The only thing that can solve this problem instantly isย Freewriting. So, now you know why Freewriting is so important.

Today I will not only tell you what Freewriting is but also show you how it is done using a demo I recorded a few days back. Iโ€™ll also tell you how to pick up main streams of thoughts, or, as I like to call them, nuggets of gold, from any Freewriting session. (in order to watch only the demo, watch the second video: Ep. 04 – Freewriting Pt. 02)

Here’s my video podcast on Freewriting:

What is Freewriting?

Freewriting is a prewriting technique in which a writer writes continuously (without stopping) for a predetermined period of time, paying no heed to grammatical mistakes, typos, sentence structure or even the general order of words and sentences.

The whole point of doing Freewriting is that when the writer runs out of things to write consciously, he or she will unintentionally start to write unconsciouslyย if they keep on writing. Donโ€™t bother about what youโ€™re writing. Simply keep on pushing till your predetermined time is over. As soon as the timeโ€™s up, stop writing. If youโ€™re in the middle of a sentence, complete it and then stop entirely.

It unclogs your mind and starts a downpour of ideas. Most of the ideas will be crappy, but, trust me, youโ€™ll find at least one idea thatโ€™ll be worth working on.

Remember, that it doesnโ€™t matterย how muchย you write orย whatย you write, the only thing that matters is that youย write.

How to do it?

Freewriting is the simplest of all writing techniques because you really don’t have to care about anything much other than writing. Following is the step-by-step method to do it:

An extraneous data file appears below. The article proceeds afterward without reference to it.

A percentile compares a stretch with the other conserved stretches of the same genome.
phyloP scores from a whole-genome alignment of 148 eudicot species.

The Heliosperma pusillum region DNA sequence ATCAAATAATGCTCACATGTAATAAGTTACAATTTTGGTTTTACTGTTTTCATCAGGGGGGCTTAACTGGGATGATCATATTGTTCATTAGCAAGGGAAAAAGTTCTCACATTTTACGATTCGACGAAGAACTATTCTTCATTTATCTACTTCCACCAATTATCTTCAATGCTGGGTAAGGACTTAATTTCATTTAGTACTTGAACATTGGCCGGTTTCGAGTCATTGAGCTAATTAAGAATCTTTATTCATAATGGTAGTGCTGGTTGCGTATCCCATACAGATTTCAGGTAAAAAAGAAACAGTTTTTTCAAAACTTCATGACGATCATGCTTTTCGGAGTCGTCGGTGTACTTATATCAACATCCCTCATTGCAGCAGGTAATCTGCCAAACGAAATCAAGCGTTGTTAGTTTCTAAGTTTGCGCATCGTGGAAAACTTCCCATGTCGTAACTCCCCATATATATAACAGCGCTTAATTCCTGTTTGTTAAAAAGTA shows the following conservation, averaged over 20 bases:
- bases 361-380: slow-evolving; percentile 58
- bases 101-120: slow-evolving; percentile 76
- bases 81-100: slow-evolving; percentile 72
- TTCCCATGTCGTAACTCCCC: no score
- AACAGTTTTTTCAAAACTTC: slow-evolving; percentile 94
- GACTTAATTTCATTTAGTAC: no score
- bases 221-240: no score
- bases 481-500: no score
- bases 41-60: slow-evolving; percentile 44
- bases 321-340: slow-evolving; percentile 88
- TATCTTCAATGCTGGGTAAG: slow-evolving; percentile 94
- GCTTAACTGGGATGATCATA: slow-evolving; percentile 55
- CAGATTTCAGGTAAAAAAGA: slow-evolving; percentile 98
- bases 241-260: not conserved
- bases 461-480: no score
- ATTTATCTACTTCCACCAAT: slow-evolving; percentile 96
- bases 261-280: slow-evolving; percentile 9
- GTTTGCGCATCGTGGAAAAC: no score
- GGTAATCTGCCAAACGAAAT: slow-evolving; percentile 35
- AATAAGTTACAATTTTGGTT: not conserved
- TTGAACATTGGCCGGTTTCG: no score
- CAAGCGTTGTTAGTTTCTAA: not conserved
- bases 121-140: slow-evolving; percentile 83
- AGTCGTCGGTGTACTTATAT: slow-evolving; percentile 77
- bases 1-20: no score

1. Grab a pen & paper, or your laptop and open your writing screen.
  2. Set a timer for a particular time (anything between 2-30 minutes.)
  3. Write non-stop, without getting distracted by anything, and by that I mean ANYTHING! If you donโ€™t know what to write, then simply start by writing that, โ€œI donโ€™t know what the hell to write but Iโ€™m writing anywayโ€ฆ.โ€ and so on.
  4. Stop only when the timer goes off.
  5. If you feel that you have more thoughts coming to your mind, then do another session of Freewriting in a similar way.

Freewriting Demo:

Are there any rules?

Yes. Following are the thumb rules of Freewriting:

  • Write in a distraction-free environment.
  • Donโ€™t bother with the grammar or vocabulary.
  • You can write about absolutely anything
  • You can even write scenes or dialogues this way
  • You can even write about a particular topic in Freewriting sessions.
  • Donโ€™t stop till the timer goes off.
  • If youโ€™re new to writing then start with a Freewriting session of only 2 minutes and then gradually increase the time period
  • You can have multiple Freewriting sessions in a day.
  • You can also do a second round of Freewriting session, immediately after the first one.
  • Never delete your Freewriting sessions. Save them on a disk or on a cloud service (personally, I use DropBox.)

What to do next?

When you’re done with your Freewriting session, follow it through by selecting its and bits of ideas out of it:

  • Read what youโ€™ve written.
  • Make notes – highlight the ideas you think are workable.
  • Work on these ideas in your next Freewriting session to get more flesh on the subject.
  • Keep on doing this till you know what are you going to write about and what are you going to write.

Freewriting will help you tremendously in not only improving your writing habits but also to find some of the best ideas you’ll ever come across. Freewriting is a lifesaver when it comes to writing First Drafts, because it is when you write the First Draft of your project you always get stuck wondering what to write next, and that’s when Freewriting comes in handy.

***

If you have any questions or doubts regarding this article then please ask them below in the comments sections and Iโ€™ll try my best to answer them as soon as I can. Also, please feel free to share your thoughts on this topic in the comments as I always love listening to all my readers.

Thank you for reading!


Creative Commons License

This work is licensed under aย Creative Commons Attribution-NonCommercial-NoDerivatives 4.0 International License.


The views expressed in this article are my own.ย This blog is under strictย copyright lawsย and allย trademarksย have been registered.ย  If you want to use content on your own site, you must ask permission first before you do so under the restrictions. Thank you!